Suzi and I are on the road. We are in Bozeman, Montana for a couple of days, then driving down to be with our daughter and boyfriend in Yellowstone National Park. Kelly is already in Yellowstone and baiting Suzi by claiming she has seen a moose. Suzi and I have been in pursuit of moose for years. We have traveled all across Maine and never seen one. Suzi is hopeful that Kelly has not scared all the moose [meese?] away.
Since I’m about to traipse through marshland in search of large mammals, I’m going to offer you some cookbook reviews that offer the best in summer cooking. Take a look at these books and get your grill — and your salad bowl — ready.
You’ve heard this story before. Man in Britain loves food. Not a professional. Cooks for friends, dabbles in cooking parties. Then a cooking stall at a fair – hardest work of his life. Then a real place, brick and mortar. And a cookbook: Death by Burrito. And then still another brick and mortar place.
It’s been a fast journey for Shay Ola, the founder off the creative food event company The Rebel Dining Society. His two restaurants, in East and Central London, provide grills fashioning wonderful Mexican-style foods and bars specializing in tequila.
Ola studied Mexican street food to understand the basics and to form the foundation for his street food riffs, all fast and fabulous dishes. There are tacos and burritos here, but not in the combinations you have seen:
- Confit Duck and Mango Tacos
- Lobster Tacos
- Quinoa, Pumpkin and Mushroom Burritos
- Braised Turkey with Celeriac and Apple Slaw Burritos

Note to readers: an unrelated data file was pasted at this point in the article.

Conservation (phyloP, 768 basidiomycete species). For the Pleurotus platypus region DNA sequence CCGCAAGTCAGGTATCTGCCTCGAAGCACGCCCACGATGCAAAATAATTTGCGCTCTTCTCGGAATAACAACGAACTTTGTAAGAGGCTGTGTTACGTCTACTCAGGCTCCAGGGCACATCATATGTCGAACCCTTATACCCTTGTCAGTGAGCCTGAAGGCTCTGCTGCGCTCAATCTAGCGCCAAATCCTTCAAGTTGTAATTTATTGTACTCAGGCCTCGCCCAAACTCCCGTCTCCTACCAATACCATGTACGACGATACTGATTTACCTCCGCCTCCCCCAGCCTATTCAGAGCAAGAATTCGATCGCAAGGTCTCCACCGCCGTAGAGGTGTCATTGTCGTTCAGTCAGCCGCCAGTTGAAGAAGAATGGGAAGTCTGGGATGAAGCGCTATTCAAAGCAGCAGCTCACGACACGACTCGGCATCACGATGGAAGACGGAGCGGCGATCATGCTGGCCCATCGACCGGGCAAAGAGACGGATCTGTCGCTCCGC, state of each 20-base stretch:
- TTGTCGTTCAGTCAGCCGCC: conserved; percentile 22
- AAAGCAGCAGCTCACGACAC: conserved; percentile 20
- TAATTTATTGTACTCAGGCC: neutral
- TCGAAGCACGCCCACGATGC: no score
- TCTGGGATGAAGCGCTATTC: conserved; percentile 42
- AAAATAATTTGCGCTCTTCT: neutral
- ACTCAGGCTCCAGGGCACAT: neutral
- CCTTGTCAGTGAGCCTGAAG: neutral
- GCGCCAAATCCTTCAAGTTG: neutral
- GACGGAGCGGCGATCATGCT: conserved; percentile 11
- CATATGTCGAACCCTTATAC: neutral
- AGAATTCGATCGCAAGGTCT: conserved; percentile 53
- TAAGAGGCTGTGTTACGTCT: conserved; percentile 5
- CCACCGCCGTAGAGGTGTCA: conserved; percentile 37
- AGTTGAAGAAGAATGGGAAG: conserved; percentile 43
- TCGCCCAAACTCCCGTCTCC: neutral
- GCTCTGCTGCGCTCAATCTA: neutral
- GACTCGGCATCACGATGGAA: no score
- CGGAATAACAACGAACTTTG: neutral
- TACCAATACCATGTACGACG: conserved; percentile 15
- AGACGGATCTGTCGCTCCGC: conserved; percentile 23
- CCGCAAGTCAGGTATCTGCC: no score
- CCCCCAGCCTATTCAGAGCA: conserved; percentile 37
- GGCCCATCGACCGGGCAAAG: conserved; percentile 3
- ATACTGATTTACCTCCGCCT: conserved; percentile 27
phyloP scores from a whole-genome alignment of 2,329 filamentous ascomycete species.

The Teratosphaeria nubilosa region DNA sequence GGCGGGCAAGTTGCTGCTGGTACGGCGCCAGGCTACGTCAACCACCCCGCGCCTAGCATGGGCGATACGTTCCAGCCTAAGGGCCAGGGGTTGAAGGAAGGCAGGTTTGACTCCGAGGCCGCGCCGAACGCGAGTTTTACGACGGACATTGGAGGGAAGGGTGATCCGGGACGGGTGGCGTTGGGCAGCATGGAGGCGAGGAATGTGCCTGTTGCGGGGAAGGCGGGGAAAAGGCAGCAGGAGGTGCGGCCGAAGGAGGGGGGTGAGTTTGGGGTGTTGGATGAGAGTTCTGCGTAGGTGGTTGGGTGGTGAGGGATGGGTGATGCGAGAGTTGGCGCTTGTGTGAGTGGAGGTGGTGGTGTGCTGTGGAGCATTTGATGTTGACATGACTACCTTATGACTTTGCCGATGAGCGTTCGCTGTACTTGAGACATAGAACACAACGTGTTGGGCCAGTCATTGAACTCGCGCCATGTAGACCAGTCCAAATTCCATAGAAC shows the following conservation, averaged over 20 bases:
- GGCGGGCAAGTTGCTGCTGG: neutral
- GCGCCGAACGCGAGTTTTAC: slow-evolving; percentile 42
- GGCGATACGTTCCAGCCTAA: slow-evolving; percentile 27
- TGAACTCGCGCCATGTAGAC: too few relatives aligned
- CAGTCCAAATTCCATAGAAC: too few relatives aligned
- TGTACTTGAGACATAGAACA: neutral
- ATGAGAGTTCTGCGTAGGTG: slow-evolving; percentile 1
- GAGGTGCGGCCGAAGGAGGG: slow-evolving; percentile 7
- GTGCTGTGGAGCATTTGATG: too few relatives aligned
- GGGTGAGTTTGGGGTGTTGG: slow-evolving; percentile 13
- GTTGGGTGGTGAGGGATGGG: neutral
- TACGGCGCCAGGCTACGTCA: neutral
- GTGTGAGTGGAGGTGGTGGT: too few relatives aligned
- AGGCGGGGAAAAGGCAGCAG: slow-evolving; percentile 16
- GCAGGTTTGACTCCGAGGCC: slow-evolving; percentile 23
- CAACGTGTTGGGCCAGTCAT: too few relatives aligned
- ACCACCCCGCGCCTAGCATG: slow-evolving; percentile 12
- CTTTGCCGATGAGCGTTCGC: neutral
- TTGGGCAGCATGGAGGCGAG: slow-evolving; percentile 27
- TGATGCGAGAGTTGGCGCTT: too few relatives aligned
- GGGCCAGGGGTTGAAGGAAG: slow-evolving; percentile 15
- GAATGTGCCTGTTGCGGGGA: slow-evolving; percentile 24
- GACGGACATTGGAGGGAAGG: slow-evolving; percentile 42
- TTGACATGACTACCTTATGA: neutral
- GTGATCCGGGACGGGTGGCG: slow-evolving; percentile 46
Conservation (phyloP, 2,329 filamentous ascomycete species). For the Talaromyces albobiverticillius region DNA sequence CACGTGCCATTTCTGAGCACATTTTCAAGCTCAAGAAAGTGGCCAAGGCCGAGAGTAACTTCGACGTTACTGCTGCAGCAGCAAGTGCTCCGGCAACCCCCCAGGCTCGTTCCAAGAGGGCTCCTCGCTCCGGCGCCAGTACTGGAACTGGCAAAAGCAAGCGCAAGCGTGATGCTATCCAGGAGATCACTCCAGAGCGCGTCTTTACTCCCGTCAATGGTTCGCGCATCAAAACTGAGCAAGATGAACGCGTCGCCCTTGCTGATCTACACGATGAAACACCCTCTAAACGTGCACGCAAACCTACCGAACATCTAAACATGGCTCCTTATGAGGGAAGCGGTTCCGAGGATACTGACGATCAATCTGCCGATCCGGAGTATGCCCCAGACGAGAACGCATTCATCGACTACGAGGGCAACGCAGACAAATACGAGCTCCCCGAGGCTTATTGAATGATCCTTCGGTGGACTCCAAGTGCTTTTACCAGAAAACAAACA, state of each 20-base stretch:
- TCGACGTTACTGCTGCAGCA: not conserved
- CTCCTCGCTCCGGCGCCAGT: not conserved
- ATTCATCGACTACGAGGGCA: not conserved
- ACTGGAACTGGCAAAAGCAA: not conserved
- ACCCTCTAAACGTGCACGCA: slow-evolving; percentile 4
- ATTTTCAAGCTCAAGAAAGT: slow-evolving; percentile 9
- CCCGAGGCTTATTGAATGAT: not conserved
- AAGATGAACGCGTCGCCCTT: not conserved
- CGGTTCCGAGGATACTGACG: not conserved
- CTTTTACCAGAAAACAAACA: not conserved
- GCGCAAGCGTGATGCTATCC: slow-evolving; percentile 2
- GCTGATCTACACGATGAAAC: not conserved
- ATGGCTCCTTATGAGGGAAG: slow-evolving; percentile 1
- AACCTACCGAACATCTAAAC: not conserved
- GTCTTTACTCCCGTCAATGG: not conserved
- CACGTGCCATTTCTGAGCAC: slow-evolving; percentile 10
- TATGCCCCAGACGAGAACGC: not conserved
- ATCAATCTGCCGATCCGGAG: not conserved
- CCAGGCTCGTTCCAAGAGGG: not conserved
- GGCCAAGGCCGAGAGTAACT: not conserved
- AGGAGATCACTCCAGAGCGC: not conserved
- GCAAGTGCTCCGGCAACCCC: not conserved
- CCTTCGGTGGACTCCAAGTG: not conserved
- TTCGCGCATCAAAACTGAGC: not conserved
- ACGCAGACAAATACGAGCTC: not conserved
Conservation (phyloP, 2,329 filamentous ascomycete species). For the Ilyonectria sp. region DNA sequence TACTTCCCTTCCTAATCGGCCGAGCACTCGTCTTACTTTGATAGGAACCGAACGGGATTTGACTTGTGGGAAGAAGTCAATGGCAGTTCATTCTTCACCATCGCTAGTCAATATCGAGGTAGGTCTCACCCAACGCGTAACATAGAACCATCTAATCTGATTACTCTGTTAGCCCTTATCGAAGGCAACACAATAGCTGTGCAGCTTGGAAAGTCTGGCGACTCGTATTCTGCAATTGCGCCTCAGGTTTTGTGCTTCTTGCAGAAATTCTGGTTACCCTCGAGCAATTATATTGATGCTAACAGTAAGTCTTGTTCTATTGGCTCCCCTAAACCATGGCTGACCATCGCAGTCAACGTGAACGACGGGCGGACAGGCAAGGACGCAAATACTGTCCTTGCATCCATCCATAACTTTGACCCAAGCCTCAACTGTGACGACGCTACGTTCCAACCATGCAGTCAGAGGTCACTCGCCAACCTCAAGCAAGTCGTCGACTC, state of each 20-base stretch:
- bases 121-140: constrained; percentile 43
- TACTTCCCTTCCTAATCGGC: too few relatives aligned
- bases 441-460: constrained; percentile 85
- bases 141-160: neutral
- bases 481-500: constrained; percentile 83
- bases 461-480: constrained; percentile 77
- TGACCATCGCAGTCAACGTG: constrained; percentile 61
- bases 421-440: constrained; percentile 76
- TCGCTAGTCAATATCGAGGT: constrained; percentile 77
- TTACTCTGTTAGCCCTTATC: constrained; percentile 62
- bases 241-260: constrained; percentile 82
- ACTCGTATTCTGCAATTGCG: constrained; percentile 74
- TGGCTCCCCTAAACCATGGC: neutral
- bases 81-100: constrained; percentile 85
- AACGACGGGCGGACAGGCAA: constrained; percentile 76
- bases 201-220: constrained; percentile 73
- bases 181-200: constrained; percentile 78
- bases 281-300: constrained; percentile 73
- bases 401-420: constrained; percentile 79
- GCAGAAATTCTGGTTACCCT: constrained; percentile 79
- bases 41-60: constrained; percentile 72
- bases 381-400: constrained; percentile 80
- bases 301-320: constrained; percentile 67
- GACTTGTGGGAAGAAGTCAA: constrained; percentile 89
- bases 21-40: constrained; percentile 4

How authentic are the recipes? Let us call them inspired. The ingredients are real: chiles, pumpkin seeds, pork, lard, plantains. The preparations are deliciously free form. I did take a second look at his Salsa Verde recipe because it uses gooseberries. Gooseberries. But, if you research, gooseberries are in the same genus and tomatillos. And gooseberries are grown in Yucatan. So inspired the salsa is.
There is the most complicated recipe I have ever seen for Chipotle Chicken Wings and, from the photo, seemingly the most beautiful. Suzen and I will be testing shortly. The wings are brined then dipped in heavily seasoned flour before getting a rolled oats crumb covering and then they finally meet the hot oil. Oh, the brining is authentic, right out of Yucatan with some orange. And right out of Great Britain, too, with some tea.
Ola says he is authentic to the spirit of Mexican food but prefers not to be confined to traditional recipes. I think he has succeeded. You should look for a copy of Death by Burrito: Mexican Street Food to Die For. Death is not necessary. Enjoyment is a guarantee.
Famous for his cocktail innovations, Ola claims his Toreador is better than a margarita when you need a brilliantly fresh sweet and sour beverage. As a treat to end this cookbook review, here’s the recipe.
Yield: 1 cocktail
- 1 ¾ ounces tequila
- 1 ounce apricot brandy
- 1 ½ tablespoons lime juice
- 2 teaspoons agave nectar
- Lime slice for garnish
Place a handful of ice in a blender and add the tequila, apricot brandy, lime juice, and gave nectar. Blend together and serve in an old-fashioned glass with a slice of lime.